American rabbi first to be honored by queen

The MBE does not confer a title upon Winer. “I’m at the same level as The Beatles, but not as high as Sir Elton John,” he joked.

RABBI MARK WINER with then-Pope Benedict XVI in 2006. (photo credit: Courtesy)
RABBI MARK WINER with then-Pope Benedict XVI in 2006.
(photo credit: Courtesy)
NEW YORK – Rabbi Mark L. Winer, president of the Foundation to Advance Interfaith Trust and Harmony and former senior rabbi at the West End Synagogue in London, became on Monday the first American rabbi to receive a Member of the Order of the British Empire from Queen Elizabeth II.
Winer is being recognized for “promoting interfaith dialogue and social cohesion in London and the UK.”
“I am humbled and thrilled to accept the MBE. This honor demonstrates the importance of continuing the crucial work of improving interfaith relations, education, mutual respect and understanding, to combat religious hatred and violence in the world,” he said.
The MBE does not confer a title upon Winer. “I’m at the same level as The Beatles, but not as high as Sir Elton John,” he joked.
Growing up in Utah and Texas, Winer said he was always “The Jew” in his neighborhood, and was involved at an early age with interfaith dialogue and outreach. “From the beginning of my rabbinate, I’ve always been pushing the envelope of what’s acceptable,” Winer told The Jerusalem Post.
Talking to other religious communities was something that Winer described as “a hobby” while he was a congregational rabbi. But one of the most important goals of a synagogue, he explained, is to interface with the non-Jewish world and to make partnerships that work toward tikkun olam (repairing the world).
The Foundation to Advance Interfaith Trust and Harmony (FAITH), the charitable foundation Winer started in the US in 1995 and in Britain in 1998, partners with local organizations to create peace-building and interfaith dialogue programs.
It operates in the US, UK, Germany, Israel and Russia, with plans to expand to to Brazil, South Africa, Dubai and elsewhere.
The state of interfaith dialogue differs greatly from country to country and from religious group to religious group, he said. “I have found a special niche in being able to deal with Muslims,” Winer said. “Not the extremists, of course, but the huge numbers of moderate Muslims that I would argue are the overwhelming majority, and who are desperate for interfaith dialogue. You have to engage with them.”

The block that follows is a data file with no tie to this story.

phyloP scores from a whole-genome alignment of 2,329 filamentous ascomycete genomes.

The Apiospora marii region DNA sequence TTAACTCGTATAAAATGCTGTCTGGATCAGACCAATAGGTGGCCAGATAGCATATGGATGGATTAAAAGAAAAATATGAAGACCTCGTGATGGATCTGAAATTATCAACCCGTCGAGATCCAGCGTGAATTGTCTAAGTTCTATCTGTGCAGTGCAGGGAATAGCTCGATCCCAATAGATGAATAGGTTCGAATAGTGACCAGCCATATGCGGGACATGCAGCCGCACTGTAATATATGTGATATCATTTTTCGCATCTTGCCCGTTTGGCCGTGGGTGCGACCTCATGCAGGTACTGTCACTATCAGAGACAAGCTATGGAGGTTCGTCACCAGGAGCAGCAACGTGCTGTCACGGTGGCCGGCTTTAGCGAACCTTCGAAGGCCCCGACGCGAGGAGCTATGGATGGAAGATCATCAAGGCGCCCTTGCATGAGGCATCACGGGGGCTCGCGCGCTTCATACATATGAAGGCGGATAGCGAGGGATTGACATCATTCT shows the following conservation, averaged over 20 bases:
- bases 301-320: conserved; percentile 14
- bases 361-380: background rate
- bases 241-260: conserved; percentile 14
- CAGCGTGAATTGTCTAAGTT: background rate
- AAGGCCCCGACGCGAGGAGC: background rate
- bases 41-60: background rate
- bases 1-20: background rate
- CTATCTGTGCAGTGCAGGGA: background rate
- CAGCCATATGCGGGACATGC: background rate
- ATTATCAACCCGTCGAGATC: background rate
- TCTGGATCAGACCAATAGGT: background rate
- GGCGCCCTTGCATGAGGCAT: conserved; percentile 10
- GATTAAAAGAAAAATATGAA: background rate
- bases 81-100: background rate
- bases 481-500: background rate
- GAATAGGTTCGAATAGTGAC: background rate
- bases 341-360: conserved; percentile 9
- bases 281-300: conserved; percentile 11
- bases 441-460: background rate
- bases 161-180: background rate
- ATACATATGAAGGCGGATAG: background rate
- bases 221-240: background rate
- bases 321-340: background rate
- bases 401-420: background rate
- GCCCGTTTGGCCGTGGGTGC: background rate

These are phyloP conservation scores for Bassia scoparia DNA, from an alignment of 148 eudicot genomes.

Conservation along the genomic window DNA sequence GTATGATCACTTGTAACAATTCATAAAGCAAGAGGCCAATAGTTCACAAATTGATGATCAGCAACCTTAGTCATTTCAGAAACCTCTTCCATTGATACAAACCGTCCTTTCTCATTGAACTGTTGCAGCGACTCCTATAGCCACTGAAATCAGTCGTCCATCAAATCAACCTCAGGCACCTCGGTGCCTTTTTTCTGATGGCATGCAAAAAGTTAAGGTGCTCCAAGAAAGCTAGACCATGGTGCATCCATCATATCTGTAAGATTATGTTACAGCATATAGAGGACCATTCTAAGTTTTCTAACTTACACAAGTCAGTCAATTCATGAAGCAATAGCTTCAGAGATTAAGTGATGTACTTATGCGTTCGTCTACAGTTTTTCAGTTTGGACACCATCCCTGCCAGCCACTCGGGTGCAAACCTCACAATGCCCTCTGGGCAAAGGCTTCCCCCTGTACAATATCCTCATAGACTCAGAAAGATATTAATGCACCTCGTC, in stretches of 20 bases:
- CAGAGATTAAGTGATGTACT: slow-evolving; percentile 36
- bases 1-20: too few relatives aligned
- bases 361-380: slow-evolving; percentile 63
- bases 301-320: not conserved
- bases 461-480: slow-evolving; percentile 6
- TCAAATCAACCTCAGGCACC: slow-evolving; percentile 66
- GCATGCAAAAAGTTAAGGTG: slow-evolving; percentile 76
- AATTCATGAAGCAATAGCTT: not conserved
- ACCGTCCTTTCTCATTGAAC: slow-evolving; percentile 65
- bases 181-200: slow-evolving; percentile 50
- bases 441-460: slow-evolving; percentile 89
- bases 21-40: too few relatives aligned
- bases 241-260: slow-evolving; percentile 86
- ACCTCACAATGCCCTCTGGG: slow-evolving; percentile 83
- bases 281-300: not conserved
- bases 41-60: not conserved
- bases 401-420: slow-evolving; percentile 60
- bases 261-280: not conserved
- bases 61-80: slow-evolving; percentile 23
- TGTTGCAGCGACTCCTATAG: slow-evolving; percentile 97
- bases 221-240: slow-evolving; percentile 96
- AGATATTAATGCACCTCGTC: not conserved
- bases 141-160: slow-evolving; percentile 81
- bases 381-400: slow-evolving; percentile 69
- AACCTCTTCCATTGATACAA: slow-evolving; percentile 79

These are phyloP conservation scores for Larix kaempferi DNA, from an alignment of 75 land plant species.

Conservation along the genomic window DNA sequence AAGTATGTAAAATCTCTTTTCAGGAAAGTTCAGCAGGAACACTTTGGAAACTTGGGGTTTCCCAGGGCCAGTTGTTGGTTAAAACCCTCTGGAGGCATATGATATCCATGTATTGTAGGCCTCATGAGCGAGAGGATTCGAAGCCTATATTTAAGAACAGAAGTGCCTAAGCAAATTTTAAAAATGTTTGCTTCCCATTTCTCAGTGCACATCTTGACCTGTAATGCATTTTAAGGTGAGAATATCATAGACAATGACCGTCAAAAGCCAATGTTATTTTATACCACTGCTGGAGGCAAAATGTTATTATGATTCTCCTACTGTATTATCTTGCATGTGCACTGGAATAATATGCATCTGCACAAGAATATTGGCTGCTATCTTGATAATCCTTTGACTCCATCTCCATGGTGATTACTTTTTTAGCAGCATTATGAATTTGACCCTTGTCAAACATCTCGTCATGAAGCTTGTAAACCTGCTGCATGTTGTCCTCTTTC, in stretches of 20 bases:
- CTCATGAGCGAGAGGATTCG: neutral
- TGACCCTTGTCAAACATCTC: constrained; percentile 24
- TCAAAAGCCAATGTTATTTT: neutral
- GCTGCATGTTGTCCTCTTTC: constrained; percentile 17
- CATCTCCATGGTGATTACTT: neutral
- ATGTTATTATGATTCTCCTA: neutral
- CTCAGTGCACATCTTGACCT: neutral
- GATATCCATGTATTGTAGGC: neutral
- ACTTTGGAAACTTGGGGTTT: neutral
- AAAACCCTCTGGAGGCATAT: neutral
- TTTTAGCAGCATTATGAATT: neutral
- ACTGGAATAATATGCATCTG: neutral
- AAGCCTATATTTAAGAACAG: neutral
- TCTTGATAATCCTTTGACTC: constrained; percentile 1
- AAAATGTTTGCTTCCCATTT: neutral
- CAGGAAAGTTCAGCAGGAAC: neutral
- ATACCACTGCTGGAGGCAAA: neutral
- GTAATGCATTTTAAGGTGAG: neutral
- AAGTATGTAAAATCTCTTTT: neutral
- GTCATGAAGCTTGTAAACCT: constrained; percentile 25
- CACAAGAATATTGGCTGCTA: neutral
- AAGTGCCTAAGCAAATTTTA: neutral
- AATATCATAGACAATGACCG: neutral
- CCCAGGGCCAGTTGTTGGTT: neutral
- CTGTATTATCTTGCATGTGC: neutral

After serving congregations in Connecticut and New York for over 30 years, Winer moved to England in 1998 to accept the senior position with the West End Synagogue in London, one of the most influential institutions in the non-American Diaspora. “It would up being a terrific period of time,” he said.
Following the 9/11 attacks in the US and the 7/7 London Underground attacks, Winer was active on the media circuits calling for tolerance and understanding.
After 9/11, Winer recalled, the chaplin to the speaker of the House of Commons brought him in to meet with the Muslim Caucus in Parliament and to work to ensure the queen visited houses of worship of all the faiths before her Golden Jubilee celebrations in 2002. He was active in building relationships with Muslim and Arab leaders and bringing them to the synagogue. He once led a Seder for 150 MPs in the Parliament with the bishop of London and one of the imams from the Central Mosque.
Winer retired as senior rabbi at West End in 2010, and served two times as chaplin to the lord mayor of Westminster. Winer said he was grateful that, because the West End Synagogue is located in an Arab neighborhood, he was able to “make peace every day” in his neighborhood. “We have historically survived as a people by being peace-makers and hope-mongers,” Winer said.
“I’ve always said, if you want to make peace, you have to be willing to talk to your enemies.
Rev. Richard Chartres, the Church of England’s bishop of London, said Winer “has worked tirelessly for cooperation between Judaism and the many other religions represented in modern London’s extraordinarily diverse population.”
“He is in his own league,” said Rubab Mehdi Hassan Rizvi, a Pakistani-British Muslim lawyer and head of the International Imam Hussain Council. “He has worked tirelessly to bridge gaps between communities.”